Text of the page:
The Daily Express's Laura Jackson interviews, Jed Wylie for their "Crash Course" series. Check out the full interview below:
Daily Express: What should I think about first?
Jed Wylie: First of all, think about who your visitor is, what they want and why they should visit your site. Whatever you’re selling make sure you're giving your visitor as much useful and helpful information as possible so choosing to buy from you becomes a ‘no-brainer’ – and always keep your contact details as visible as possible on every page. Daily Express: How do I get a domain name? How much will this cost?
Jed Wylie: Getting a domain name is really easy and there are lots of companies out they who’ll do it all for you. (A couple are; 123-Reg and GoDaddy.) Simply enter your domain name and they’ll tell you if it’s available. Domain names cost from about £6.99 for a .co.uk domain to £11.99 for a .com. Daily Express: What if the name is already taken (ie I want to call my site amazon.co.uk)?
Jed Wylie: If someone’s already taken your domain name then; put dashes (“-“) between the words, try variations of spelling, rearrange the words or use a different ending (known as a “top-level domain”). For example, try “.co.uk” instead of “.com” or “.net” instead of “.co.uk”. If someone already owns your business’s domain name (known as cyber-squatting) then you should immediately seek legal advice. Daily Express: What is hosting and how much will it cost?
Jed Wylie: When you’ve had your website built it gets put on a computer, called a server, which has access to the Internet and ‘serves’ your web pages out to your visitor’s computers. This service costs from about £4.99 a month upwards – the cost goes up as you attract more visitors to your website. Daily Express: How many pages should I have on my site?
Jed Wylie: Honestly, the more pages the better. Google loves content which is why websites like the Daily Express and the BBC do so well because they’re packed full of great content that visitors love. So, write as much as you can about your topic or business as doing so will give your visitor lots of reasons to stay on your website. Start with a minimum of 20 pages. Daily Express: Do I need to get somebody to professionally design the site?
Jed Wylie: Unless you are a closet web designer I recommend going to a professional because there’s more to your website’s design than making it look pretty. Good web design makes your eye flow across the page so you see the most important things first – getting that right is an art and can be the difference between a website which turns lots of visitors into customers and one which looks nice but doesn’t earn you any money. Daily Express: What on earth is coding and what is it used for? Should I try and do it myself? Is this Java?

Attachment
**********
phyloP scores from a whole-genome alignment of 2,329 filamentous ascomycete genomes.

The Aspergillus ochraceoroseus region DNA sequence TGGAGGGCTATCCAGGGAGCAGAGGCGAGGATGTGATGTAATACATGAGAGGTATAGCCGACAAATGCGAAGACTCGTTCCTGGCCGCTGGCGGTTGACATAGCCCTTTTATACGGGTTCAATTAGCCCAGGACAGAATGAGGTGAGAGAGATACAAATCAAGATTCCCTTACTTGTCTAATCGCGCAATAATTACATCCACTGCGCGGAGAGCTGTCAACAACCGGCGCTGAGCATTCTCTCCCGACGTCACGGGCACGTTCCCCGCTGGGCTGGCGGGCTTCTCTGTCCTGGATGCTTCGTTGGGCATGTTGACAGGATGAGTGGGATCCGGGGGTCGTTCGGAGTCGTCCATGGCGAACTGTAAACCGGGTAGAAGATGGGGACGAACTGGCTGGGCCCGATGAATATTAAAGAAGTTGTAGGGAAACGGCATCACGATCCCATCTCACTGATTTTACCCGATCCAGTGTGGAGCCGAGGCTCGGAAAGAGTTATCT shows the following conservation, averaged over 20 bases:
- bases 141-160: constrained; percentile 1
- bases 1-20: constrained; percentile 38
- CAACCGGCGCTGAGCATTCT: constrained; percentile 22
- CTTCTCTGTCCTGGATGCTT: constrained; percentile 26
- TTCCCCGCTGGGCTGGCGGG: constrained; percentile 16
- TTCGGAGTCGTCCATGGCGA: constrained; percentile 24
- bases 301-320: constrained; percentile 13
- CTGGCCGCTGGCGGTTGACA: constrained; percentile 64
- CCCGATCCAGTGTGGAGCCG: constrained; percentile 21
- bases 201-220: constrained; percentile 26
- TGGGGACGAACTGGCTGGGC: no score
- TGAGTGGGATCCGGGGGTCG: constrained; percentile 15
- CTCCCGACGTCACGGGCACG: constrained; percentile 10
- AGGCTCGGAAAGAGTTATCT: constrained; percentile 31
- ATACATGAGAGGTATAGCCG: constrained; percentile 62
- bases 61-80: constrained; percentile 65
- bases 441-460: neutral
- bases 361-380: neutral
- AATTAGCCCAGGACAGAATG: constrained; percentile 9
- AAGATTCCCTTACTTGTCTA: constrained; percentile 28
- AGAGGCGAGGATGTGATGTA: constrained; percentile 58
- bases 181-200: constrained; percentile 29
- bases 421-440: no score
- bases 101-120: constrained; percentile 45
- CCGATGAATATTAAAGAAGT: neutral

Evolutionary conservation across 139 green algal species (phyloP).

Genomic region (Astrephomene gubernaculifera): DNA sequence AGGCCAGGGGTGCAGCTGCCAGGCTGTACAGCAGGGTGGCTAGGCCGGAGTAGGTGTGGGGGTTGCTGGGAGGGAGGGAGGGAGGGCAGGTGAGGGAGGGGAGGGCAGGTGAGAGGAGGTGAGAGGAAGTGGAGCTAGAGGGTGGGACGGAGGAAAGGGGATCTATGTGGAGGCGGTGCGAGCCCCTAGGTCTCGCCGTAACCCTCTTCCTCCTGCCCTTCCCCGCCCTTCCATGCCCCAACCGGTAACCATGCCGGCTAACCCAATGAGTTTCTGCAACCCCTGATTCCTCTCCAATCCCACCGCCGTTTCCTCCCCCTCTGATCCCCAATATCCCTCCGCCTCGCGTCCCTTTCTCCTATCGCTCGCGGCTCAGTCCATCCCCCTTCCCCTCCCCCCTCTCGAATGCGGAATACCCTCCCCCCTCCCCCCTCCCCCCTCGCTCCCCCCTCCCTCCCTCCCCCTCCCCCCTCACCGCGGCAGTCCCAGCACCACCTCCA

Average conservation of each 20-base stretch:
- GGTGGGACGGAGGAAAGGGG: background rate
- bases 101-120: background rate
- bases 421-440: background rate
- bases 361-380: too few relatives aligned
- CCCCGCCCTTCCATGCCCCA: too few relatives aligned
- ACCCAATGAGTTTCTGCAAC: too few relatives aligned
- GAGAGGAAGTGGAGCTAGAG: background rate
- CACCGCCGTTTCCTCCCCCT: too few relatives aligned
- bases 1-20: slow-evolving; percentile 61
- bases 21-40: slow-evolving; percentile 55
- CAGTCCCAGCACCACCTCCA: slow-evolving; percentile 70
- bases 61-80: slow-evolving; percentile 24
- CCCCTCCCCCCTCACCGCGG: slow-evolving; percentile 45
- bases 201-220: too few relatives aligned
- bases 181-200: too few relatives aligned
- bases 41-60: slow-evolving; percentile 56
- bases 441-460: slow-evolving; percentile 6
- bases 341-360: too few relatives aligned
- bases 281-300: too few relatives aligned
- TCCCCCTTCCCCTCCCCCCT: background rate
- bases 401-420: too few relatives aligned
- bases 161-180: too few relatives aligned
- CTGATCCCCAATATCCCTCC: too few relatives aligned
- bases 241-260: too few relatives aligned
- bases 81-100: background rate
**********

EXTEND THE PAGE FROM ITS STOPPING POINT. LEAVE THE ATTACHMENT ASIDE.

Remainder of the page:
Jed Wylie: Building a website is the same as writing a piece of software for your computer: it’s a technical and complex process and is best left to a professional. Trying to do it yourself means you’ll spend your life learning how to programme instead of running your business. Essentially you have two options; either hire a freelance web designer or a web design company. Freelancers are often less expensive but web design businesses typically offer more services (like Digital Marketing and ongoing maintenance contracts). In the end, let your needs and budget decide for you.
Websites can be written using different systems called “languages”. Some of the better-known languages are HTML, PHP, ASP and JAVA. Don’t worry about these too much though as only your web developer will need to understand them. Daily Express: What are the advantages of using Mr Site and are there any disadvantages to using an 'all in the box' package?
Jed Wylie: If you need a website fast you may want to consider an ‘out of the box’ package like Mr Site, Wix or 1&1 My Website. These are great if you need to start in a hurry and they offer some excellent standard features. However, if you need something a little more personal or bespoke to your business then I’d recommend getting in touch with your local web design company. Daily Express: If I want to sell stuff online, how do I go about setting up a shop and taking card payments?
Jed Wylie: Nothing is more satisfying than having money suddenly appear in your bank account in the middle of the night because your website has been hard at work for you. However, that means you’ll need some means of taking card payments. The quickest way of doing this is to use PayPal – it’s easy to set up, simple to administer and, most importantly, your visitors will feel confident using it to pay you. If you want a payment solution that is a bit more flexible and reflects the design of your site take a look at SagePay or WorldPay. Daily Express: How can I ensure that my website is top of the list when you do a Google search and how do I get my site noticed and get lots of visitors?
Jed Wylie: Visitors will be the lifeblood of your website and the key to online success. There are lots of ways you can get people to notice you online, here are a few; Pay-per-Click advertising (Google’s AdWords or Bing’s AdCenter), social media (Facebook, Twitter, YouTube, Pinterest), set-up and commenting on industry blogs or forums, speak to your local media about running an article, get a company to help you with Search Engine Optimisation (the art/science of getting your website to the top on Google). There are lots of ways to get noticed but the trick is to find where your customers are (e.g. Facebook, Google, the real world) and market your website to them in that space.
Google has a very clever programme called the Googlebot which visits every website on the internet (all 1 billion of them). It ranks each page of your website according to how popular it is. So, if you want to get to the top on Google the easiest way to get noticed is by using the approaches above but be patient, it can take quite a few months before you start to see the results of your efforts.